There is a wealth of jargon used throughout the horse world. This is especially true when discussing horse types. Learning this vocabulary allows you to better understand articles, event language, and what trainers, farriers, veterinarians, and other horse owners are saying. The following list of terms, while in no way comprehensive, contains some of the terms used to discuss equine types.
Carriage Horse: A relatively light and elegant horse used for carriage driving.
Cart Horse: A coldblood draft horse.
Coach Horse: A powerfully built horse, capable of drawing a heavy coach.
Cob: A type of horse, rather than a breed, a cob is a horse of stocky appearance, well adapted to carrying heavyweight riders in all circumstances.
Combination Horse: One used for saddle and driving.
Daisy Clipper: Term describing a horse with a ground-hugging action.
Desert Horse: Term used to describe horses bred in dry, desert conditions, or horses descended from such horses.
Draft Horse: A term applied to any horse used for hauling vehicles or loads, but most often associated with the heavy breeds.
Equine: Of or pertaining to a horse.
Feral: A wild horse. Has escaped from domestication and become wild, as contrasted to one originating in the wild.
Five-Gaited: Horses shown at the walk, trot, and canter, as well as the "slow gait" and the "rack" are called five gaited.
Grade: Term used to describe a horse that is not registered with any breed association.
Gaited Horse: Horses, which move at paces other than the walk, trot, and canter - such as the Saddlebred, the Paso Fino, and the Icelandic.
Hack: Elegant riding horses, popular in the show ring in England. Or: "to hack" i.e. to go for a ride.
Harness Horse: A horse used in harness and having "harness" type of conformation, with straight shoulders etc., and having an elevated "harness action."
Heavy Horse: Any large draft horse, such as the Shire, the Clydesdale, or the Belgian Draft.
Heavyweight: A horse that is judged, by virtue of its bone and substance, capable of carrying weights of more than 196 lbs.
Hinny: Offspring of a male horse and a female donkey. See also Mule.
Horse: General term for an animal of the horse kind.
Hotblood: Term describing horses of Arabian or Thoroughbred blood.
Hunter: A type of horse suitable for being ridden to hounds. In the U.S., a well-mannered, smooth-gaited jumping horse shown in Hunter Under Saddle and Hunter Over Fences classes.
Hybrid: A cross between a horse and one of the other equids, such as an ass or a zebra.
Jack: Male donkey.
Jennet/Jenny: Female donkey.
Jumper: Type of horse suited to jumping and which competes in jumping classes.
Light Horse: Horse, other than a heavy horse or pony, which is suitable for riding or carriage work.
Mammoth Jack: Breed of donkey known for its large size and height.
Middleweight: A horse that is judged, by virtue of its bone and substance, capable of carrying weights up to 196 lbs.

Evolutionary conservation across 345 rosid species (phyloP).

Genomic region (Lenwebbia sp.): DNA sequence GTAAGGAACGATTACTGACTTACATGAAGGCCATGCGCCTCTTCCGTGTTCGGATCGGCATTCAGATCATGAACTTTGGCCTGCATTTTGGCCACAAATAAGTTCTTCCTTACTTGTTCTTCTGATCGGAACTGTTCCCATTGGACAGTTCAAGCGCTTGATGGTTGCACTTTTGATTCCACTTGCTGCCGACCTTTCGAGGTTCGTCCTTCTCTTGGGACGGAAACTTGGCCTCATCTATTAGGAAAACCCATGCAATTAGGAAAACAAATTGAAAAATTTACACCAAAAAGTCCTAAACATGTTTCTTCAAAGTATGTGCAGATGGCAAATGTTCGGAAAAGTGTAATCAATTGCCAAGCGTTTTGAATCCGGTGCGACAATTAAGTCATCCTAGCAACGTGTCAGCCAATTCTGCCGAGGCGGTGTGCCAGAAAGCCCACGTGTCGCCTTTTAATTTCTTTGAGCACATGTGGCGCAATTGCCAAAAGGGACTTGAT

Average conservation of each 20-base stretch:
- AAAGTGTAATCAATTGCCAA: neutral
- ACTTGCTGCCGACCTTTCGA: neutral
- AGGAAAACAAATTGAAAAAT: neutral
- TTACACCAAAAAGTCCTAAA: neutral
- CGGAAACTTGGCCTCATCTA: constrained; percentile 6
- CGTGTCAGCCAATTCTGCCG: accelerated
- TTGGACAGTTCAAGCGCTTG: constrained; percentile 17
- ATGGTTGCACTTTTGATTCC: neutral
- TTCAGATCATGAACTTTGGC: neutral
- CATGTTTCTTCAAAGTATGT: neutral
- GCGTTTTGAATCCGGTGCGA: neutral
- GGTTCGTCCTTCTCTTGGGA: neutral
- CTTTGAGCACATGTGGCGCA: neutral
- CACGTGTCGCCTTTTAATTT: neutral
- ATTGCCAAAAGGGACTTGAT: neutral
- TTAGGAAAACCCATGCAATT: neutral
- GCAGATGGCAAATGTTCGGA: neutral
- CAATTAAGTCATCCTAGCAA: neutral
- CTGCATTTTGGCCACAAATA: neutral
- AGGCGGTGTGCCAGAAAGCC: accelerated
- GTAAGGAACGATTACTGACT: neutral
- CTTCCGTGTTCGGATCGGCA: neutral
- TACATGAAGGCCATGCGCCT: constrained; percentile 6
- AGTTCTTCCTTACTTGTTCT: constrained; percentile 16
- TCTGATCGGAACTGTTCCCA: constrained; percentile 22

Mountain and Moorland: Name given collectively to the native breeds of Britain.
Mule: Offspring of a male donkey and a female horse. See also Hinny.
Mustang: Wild horse of the American West.
Pack Horse: Horse used to carry goods placed in packs on either side of its back.
Part-bred: Result of breeding a Thoroughbred with a horse of another breed, i.e. Welsh part-bred.
Pony: A small horse, standing 14.2 hands or less.
Primitive: A term used for the early sub-species of Equus caballus: the Asian Wild Horse, the Tarpan, the Forest Horse, and the Tundra Horse.
Quality: Fineness of texture; freedom from coarseness.
Racehorse: Horse bred for racing. Can be Thoroughbred, Quarter Horse, Arabian, or Standardbred.
Rangy: Used to describe a horse with size and scope of movement.
Riding Horse: Horse suitable for riding, with the conformation associated with comfortable riding action (as opposed to draft or carriage horses).
Rosin-back: A broad-backed horse used in the circus for trick riding acts.
Saddle Horse: A riding horse.
Stock Horse: Name given to horses that are used in ranch work, driving and cutting cattle, etc.
Stylish: Having a pleasing, graceful, alert, and general appearance.
Substance: A horse possessing quality build and musculature is said to "have substance." Weakly-built horses are said to "lack substance."
Three-gaited: A saddle horse trained to perform at the walk, trot, and canter.
Type: A horse that fulfills a certain purpose such as a cob, a hack, or a hunter, but is not necessarily of any particular breed.
Utility: The use to which a horse is designated.
Western Pleasure: A class that demonstrates the ability of a horse to perform willingly at a walk, jog, and lope in a pleasurable manner demonstrating responsiveness to the rider and free-flowing quality gaits.
Wheeler: The horse harnessed closest to the carriage, behind the leader.
Zebra: Member of the family Equus characterized by its striped coat pattern.
Zony: Hybrid cross between a zebra and a pony.
Zorse: Hybrid cross between a zebra and a horse.